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Subscribe via iTunes, PlayerFM, Facebook, Twitter There’s a wordless documentary film about august Dutch drummer and visual artist Han Bennink and one scene from it has stuck in my mind since I first saw it: we see a close-up of a needle dropped on a record, and as the well-worn grooves play Tommy Flanagan’s introduction to the Charlie Parker song …
 
Subscribe via iTunes, PlayerFM, Facebook, Twitter Within his autobiography, called Take Me to the River, published in 2000, Al Green reminisced about one cold morning in a rural Michigan hotel room while on tour, approaching the window, which looked out “across the empty highway to the frozen fields on the other side”: “As I watched while the sun s…
 
Subscribe via iTunes, PlayerFM, Facebook, Twitter The first judge to be recalled and replaced in the state of Wisconsin was Archie Simonson of Dane County. It was 1977, but the circumstances surrounding his recall remain all too familiar today: faced with three teenaged boys who had pleaded no-contest to the gang rape of a girl in a high school sta…
 
Subscribe via iTunes, PlayerFM, Facebook, Twitter It was early spring of 2012 and two friends and I were winding through Williamsburg toward the East River, working our way toward the apartment of a stranger. The building was one of those swanky, newly constructed shiny high-rises that had been and continue to pop up and penetrate the Brooklyn skyl…
 
Subscribe via iTunes, PlayerFM, Facebook, Twitter By late September of this year, the number of homicides in the city of Chicago was already climbing beyond 500, which, as the New York Times reported, is “more than in Los Angeles and New York combined.” August alone saw the killing of 90 people there, making it the deadliest month the city has seen…
 
Subscribe via iTunes, PlayerFM, Facebook, Twitter There's a great video of Dolly Parton performing her song "Do I Ever Cross Your Mind?" in 1977 on the West German television show Der Musikladen. Accompanying herself on guitar, she sings a cool and bouncy version, backed up in close harmony by the boys in her band. At the song’s conclusion, she adm…
 
Subscribe via iTunes, PlayerFM, Facebook, Twitter In December 1968, a children’s opera premiered in Hamburg, Germany called Help, Help, The Globolinks! In it, the composer and lyricist, Gian Carlo Menotti allegorizes his get-off-my-lawn-you-kids-with-your-rock-’n’-roll-and-hula-hoops anxieties about the shrouding of melodic, old-fashioned music by …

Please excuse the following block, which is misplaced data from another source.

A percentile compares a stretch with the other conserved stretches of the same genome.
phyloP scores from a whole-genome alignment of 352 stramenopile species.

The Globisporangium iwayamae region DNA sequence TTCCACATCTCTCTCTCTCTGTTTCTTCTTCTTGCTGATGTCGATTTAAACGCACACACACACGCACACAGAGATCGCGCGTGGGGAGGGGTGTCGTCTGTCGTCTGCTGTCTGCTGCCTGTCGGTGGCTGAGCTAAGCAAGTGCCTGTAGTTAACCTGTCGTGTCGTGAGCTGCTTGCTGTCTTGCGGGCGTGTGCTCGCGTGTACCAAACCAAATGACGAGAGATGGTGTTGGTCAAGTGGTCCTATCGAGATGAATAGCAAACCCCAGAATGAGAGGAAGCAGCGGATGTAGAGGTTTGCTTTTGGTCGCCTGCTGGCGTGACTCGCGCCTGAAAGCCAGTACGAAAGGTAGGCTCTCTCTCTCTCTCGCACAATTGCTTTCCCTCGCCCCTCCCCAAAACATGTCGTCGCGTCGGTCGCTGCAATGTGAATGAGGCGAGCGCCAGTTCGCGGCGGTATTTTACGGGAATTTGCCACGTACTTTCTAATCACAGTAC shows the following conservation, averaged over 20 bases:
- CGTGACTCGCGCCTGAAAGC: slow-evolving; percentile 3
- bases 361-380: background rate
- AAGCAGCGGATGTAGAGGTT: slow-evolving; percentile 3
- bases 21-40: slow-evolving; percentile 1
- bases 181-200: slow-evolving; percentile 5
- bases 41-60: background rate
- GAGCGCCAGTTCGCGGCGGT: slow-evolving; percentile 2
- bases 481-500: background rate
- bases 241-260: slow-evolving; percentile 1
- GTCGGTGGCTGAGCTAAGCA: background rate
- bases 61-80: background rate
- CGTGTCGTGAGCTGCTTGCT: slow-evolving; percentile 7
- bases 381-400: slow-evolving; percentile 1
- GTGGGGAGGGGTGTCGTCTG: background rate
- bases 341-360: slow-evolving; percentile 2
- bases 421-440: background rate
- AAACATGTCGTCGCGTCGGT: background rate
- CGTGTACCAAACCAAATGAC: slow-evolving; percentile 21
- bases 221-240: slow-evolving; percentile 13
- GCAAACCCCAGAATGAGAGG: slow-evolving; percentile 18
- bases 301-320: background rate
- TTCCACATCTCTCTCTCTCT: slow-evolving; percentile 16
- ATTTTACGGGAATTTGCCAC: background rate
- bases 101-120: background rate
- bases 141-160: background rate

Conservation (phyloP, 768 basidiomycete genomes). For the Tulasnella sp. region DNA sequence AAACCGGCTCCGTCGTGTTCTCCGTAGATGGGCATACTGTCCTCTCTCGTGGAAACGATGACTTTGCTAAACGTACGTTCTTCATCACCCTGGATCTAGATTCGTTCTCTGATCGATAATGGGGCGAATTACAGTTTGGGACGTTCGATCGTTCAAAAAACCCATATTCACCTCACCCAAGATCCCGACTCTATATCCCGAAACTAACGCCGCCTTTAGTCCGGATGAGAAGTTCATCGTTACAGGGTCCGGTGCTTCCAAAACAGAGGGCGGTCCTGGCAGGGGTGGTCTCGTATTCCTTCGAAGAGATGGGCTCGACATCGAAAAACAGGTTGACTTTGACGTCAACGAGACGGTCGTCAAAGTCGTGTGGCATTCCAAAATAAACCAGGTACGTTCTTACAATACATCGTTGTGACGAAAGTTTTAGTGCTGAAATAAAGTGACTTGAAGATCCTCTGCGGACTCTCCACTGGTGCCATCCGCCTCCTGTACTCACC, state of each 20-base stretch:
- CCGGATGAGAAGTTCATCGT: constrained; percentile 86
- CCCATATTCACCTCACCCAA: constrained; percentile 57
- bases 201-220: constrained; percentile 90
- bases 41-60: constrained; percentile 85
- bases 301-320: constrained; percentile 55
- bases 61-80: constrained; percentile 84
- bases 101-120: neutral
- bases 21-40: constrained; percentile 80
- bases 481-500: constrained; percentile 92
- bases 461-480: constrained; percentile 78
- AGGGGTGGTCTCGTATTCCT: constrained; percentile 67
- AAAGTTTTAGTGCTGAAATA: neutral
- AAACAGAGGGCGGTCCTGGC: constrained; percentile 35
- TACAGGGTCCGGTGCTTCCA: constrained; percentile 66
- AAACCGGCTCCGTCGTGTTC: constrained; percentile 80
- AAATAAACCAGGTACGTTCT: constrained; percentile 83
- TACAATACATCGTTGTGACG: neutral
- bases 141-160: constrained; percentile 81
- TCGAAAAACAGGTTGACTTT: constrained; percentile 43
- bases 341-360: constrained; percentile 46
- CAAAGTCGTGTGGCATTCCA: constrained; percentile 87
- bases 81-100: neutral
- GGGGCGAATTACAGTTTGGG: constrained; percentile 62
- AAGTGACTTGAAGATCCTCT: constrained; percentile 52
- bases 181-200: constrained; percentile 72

Subscribe via iTunes, PlayerFM, Facebook, Twitter Years ago I saw an old episode of the 1983 BBC television series called Fun to Imagine in which theoretical physicist Richard Feynman, sitting in a wing chair in his California home, takes a crack at explaining how fire works to a lay audience. He describes, in his thick Queens, New York accent, how…
 
Subscribe via iTunes, PlayerFM, Facebook, Twitter “Have you ever been embarrassed / when you’re in a smart café / when they play that Latin tempo / is your dancing quite passé?” Sure, we’ve all been there. It’s the worst. Luckily, while Madam La Zonga’s Main Street dance studio has surely long since been converted into luxury apartments, we have th…
 
Subscribe via iTunes, PlayerFM, Facebook, Twitter James Blood Ulmer’s 2005 solo release, Birthright, is an album best listened to alone in the dark, preferably at night. It is an exploratory pawing about in the world of the blues, using, to loosen the stone, the harmolodic tools forged by saxophonist Ornette Coleman, with whom Ulmer spent the major…
 
Subscribe via iTunes, PlayerFM, Facebook, Twitter “I guess I was trying to figure out how a man could do something as crazy as that,” Willie Nelson said in a 1992 interview. The “that” Nelson is referring to is the killing of a woman for reaching out to touch—supposedly with the intention to steal—a man’s horse. The song in which these events are r…
 
Subscribe via iTunes, PlayerFM, Facebook, Twitter By the time we reach the end of the first track of Jacob Collier’s debut solo record, In My Room, we’re left a bit dizzied. In the four and a half minute track, called “Woke Up Today,” we hear playfully punchy and tight synth hits—shades of bands like KNOWER and Dirty Loops abound—singable melodies …